Bands suspension justified

The suspension of Queen’s Bands on Nov. 17 was a necessary decision made by the University administration and the AMS. Bands is prevented from performing for the remainder of the fall term after controversial material, circulated amongst Bands members, was brought to the attention of the University and the AMS.

The Bands songbook features vulgar and sexist songs and issues of the “The Banner” were rife with offensive material. Past front page titles from the past three years of this Bands-published pamphlet include “Mouth raping your little sister since 1905” and “Perpetuating racial stereotypes since 1905.”

Calling something a joke doesn’t make it harmless or acceptable. Rape is a topic that’s never appropriate to joke about; just as making light of racial stereotypes is never okay. Arguing “The Banner” was all in good fun fails to take into account the seriousness of the situation. The suspension of Bands isn’t an example of the politically correct run amok — the recourse taken by the University was justified.

The fact is that Bands is partially funded by a mandatory student fee and the members represent Queen’s across Canada.

Bands has been a proud tradition at Queen’s for more than a century, but this doesn’t make the organization immune to criticism.

We don’t want to be represented by the Bands’ songs and traditions if they are offensive.

This isn’t to say that every Bands member is equally accountable for circulated materials. As a group, Bands is composed of dedicated and talented individuals who shouldn’t be painted as insensitive, sexist or racist. Being in Bands is an immense commitment and requires a large amount of work. While we respect Bands members for their enthusiasm and performances, the apparent subculture is simply not okay.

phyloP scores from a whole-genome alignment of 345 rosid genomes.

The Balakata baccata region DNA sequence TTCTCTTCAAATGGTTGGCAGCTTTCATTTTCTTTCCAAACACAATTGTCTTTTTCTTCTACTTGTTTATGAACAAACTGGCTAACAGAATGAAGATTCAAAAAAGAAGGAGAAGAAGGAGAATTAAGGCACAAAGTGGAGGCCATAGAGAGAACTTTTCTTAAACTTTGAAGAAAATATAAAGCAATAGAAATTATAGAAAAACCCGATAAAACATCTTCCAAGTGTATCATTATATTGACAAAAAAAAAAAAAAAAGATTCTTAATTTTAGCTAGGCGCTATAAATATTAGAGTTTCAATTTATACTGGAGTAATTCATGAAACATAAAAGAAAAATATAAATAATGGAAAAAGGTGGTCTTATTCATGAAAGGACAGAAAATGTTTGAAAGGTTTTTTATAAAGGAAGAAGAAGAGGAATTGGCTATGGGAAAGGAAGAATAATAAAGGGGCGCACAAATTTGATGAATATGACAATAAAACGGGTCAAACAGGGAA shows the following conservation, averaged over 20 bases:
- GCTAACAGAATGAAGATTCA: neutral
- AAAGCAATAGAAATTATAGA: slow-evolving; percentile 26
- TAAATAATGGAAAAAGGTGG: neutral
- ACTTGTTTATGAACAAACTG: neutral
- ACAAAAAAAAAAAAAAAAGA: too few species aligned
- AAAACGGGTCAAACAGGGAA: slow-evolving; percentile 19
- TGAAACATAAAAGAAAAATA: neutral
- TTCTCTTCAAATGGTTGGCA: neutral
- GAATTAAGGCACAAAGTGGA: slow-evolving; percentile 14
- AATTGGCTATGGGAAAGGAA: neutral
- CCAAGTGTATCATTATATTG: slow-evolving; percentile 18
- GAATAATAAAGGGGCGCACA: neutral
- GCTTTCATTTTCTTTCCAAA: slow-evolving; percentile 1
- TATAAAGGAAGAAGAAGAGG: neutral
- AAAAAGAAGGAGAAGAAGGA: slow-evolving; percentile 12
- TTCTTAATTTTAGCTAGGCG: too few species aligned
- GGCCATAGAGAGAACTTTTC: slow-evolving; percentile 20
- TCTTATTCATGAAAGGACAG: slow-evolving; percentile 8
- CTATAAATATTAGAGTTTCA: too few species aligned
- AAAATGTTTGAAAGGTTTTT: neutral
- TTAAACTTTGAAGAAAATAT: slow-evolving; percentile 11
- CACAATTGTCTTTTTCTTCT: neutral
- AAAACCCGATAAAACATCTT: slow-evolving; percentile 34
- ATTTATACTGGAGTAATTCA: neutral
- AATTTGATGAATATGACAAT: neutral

It’s likely that many individuals in Bands were uncomfortable with the songs they were expected to sing. Their songbook contains a disclaimer that only “lame people don’t sing,” so some people were probably pressured into participating. With a suspension for the remainder of the term and human rights and equity training, hopefully it will be clear to Bands members that the group’s subculture is unacceptable.

The administration’s openness when handling the ban was the right choice. Though the decision garnered national media attention and cast Queen’s in an unfavourable light, it’s preferable to keeping the story under wraps.

The Journal’s decision to publish the songbook and quote from “The Banner” allowed for a more thorough understanding of the decision to ban Bands. The materials provided examples of the “explicit, disrespectful and degrading language” that the administration cited in their decision. The way in which the University delivered its judgment could have been better. It’s too often that administrative decisions carry a parental tone.

Rather than making the human rights training mandatory, administration and the AMS should have made it clear that in order to represent Queen’s University, Bands needs to change. They should have given members the chance to right their wrong independently, without being told what to do.

The Bands executive’s decision to decline comment to the media has left a gap in the story — one that can’t be laid to rest until both sides are told. Until then, speculation will continue. The short statement issued through the Queen’s news centre and AMS website does little to explain the situation from a Bands perspective.

A balanced perspective can’t be provided until they have a chance to explain themselves. Bands needs to openly admit their mistakes and state how they will endeavor to make changes.

Queen’s and the Bands’ reputation has been momentarily tarnished, but both will recover from the bad publicity. The organization will bounce back if they reform their ways.

The imposed measures won’t destroy the group, they will improve it. This suspension provides Bands the chance to emerge stronger and more inclusive. The Bands’ recently publicized indiscretions provide clubs and teams the chance to reconsider the norms and traditions they maintain.

Doubtless there are other groups who wouldn’t want all the jokes they tell, the stories they share or the traditions they follow to end up in national newspapers. Now is the time to reflect on why that is and adhere to the standards that students expect.

It’s important that Bands was given the chance to reconcile their behaviour, and it’s also necessary for them to be banned in the interim.

As long as Bands is affiliated with this sort of behaviour, they shouldn’t be allowed to represent Queen’s. It’s the same standard set for every group — it’s a standard for a reason.

— Journal Editorial Board

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